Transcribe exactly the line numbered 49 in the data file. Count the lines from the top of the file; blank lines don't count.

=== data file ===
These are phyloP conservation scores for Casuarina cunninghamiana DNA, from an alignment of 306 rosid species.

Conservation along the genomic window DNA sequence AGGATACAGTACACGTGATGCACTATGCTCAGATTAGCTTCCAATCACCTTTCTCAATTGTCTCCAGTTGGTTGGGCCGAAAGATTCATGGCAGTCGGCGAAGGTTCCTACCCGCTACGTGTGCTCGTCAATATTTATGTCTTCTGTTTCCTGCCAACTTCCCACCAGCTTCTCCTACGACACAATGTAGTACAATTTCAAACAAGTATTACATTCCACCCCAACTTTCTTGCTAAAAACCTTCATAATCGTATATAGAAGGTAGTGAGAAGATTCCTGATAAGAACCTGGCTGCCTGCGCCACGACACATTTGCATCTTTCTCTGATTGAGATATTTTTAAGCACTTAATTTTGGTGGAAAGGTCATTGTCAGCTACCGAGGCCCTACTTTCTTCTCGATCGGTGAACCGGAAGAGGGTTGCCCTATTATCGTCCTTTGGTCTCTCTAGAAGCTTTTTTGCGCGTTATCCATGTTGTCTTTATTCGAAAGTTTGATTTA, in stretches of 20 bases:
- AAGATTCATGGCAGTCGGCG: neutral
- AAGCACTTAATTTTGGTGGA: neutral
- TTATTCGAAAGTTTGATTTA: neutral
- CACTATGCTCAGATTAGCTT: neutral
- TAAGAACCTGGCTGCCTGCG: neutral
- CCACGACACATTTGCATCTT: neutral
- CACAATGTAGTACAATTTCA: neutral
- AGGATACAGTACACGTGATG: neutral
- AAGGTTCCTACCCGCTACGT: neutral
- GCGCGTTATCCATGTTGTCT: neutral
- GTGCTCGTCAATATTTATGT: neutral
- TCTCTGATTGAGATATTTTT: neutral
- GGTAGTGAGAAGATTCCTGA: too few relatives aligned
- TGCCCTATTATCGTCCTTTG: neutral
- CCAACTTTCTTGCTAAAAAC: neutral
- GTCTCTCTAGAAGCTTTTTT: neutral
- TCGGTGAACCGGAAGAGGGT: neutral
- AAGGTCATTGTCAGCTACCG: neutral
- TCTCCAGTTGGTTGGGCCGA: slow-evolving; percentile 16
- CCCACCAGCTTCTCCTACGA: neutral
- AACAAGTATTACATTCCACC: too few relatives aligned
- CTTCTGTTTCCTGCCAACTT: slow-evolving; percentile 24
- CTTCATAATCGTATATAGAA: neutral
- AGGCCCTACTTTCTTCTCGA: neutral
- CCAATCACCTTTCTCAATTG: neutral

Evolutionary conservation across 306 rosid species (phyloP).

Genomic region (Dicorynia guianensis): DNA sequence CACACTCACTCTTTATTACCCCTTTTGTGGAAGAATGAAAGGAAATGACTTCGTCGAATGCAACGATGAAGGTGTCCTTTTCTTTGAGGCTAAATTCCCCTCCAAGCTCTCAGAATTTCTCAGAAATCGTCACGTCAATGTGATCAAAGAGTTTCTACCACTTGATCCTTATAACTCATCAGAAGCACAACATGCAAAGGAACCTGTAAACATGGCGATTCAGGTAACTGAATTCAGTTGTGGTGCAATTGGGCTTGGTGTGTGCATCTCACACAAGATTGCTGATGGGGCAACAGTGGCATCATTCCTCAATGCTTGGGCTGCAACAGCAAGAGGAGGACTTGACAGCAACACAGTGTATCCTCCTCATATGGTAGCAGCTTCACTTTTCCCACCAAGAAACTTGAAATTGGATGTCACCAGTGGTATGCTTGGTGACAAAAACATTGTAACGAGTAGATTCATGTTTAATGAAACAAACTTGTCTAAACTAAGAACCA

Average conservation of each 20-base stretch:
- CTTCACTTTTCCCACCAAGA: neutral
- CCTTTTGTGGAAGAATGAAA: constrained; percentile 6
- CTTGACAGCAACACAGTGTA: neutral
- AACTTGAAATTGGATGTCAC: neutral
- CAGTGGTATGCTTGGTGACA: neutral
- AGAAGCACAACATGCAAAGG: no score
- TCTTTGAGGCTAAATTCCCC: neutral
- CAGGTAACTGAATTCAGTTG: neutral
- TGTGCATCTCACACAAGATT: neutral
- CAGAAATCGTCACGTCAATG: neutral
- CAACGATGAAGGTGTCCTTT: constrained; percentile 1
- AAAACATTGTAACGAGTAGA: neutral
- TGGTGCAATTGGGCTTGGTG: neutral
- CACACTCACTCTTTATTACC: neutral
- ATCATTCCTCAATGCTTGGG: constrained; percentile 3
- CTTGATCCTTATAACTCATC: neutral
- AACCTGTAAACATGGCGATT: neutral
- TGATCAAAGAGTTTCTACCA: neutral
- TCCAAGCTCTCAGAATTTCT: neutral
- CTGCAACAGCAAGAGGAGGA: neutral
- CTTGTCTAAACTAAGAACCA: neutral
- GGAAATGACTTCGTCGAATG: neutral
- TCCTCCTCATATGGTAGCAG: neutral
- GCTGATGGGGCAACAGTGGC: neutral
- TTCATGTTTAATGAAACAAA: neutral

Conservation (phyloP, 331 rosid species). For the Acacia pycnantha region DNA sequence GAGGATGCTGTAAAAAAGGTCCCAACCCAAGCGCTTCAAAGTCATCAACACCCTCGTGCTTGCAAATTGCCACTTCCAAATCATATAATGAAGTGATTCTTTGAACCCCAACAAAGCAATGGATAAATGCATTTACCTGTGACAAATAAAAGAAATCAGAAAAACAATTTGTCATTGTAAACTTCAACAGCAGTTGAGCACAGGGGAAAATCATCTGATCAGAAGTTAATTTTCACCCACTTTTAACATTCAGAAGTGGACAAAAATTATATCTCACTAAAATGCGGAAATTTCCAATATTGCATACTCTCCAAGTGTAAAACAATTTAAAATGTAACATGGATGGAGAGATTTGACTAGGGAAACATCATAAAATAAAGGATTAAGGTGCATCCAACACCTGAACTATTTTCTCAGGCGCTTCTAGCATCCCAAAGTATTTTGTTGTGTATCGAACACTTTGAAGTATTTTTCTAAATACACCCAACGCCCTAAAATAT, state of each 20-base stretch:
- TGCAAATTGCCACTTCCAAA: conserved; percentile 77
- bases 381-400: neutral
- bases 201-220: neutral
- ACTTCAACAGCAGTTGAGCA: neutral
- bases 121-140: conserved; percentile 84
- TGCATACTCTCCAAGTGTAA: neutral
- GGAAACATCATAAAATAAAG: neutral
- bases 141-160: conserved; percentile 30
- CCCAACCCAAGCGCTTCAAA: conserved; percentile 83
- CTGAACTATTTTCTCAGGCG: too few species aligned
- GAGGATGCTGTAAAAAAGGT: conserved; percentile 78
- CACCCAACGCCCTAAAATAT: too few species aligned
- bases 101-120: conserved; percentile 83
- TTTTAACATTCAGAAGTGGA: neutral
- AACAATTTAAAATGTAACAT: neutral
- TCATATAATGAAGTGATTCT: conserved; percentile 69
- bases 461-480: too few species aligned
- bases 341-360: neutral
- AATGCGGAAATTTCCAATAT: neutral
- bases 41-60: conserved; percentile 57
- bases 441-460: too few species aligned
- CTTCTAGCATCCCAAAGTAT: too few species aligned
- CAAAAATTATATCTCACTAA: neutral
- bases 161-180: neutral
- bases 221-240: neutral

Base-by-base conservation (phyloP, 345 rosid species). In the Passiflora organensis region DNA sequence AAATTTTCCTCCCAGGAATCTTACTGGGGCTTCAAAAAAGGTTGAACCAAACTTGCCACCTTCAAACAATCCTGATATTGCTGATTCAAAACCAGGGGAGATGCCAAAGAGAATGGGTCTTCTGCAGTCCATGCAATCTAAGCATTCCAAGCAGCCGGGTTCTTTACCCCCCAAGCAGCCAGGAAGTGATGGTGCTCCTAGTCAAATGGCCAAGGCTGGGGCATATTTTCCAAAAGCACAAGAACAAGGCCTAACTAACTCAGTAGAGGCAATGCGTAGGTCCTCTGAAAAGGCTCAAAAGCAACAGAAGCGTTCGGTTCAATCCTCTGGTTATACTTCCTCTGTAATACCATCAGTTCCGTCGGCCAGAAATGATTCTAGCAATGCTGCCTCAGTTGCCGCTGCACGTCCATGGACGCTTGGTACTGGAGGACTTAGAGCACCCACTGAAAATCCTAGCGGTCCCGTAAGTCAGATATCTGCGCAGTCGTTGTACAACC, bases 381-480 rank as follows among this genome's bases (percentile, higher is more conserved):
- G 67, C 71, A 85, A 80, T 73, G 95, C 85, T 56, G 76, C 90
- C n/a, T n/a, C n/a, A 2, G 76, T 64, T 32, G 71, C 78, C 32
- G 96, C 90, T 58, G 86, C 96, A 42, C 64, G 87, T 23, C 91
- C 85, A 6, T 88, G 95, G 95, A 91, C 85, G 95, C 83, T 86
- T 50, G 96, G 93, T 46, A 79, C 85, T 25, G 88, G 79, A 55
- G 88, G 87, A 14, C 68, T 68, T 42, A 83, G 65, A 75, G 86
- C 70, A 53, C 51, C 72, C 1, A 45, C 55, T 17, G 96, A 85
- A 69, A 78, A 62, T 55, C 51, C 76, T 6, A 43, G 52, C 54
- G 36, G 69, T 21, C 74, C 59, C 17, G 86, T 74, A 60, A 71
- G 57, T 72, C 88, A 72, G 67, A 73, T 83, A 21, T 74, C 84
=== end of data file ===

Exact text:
- TCCAAGCTCTCAGAATTTCT: neutral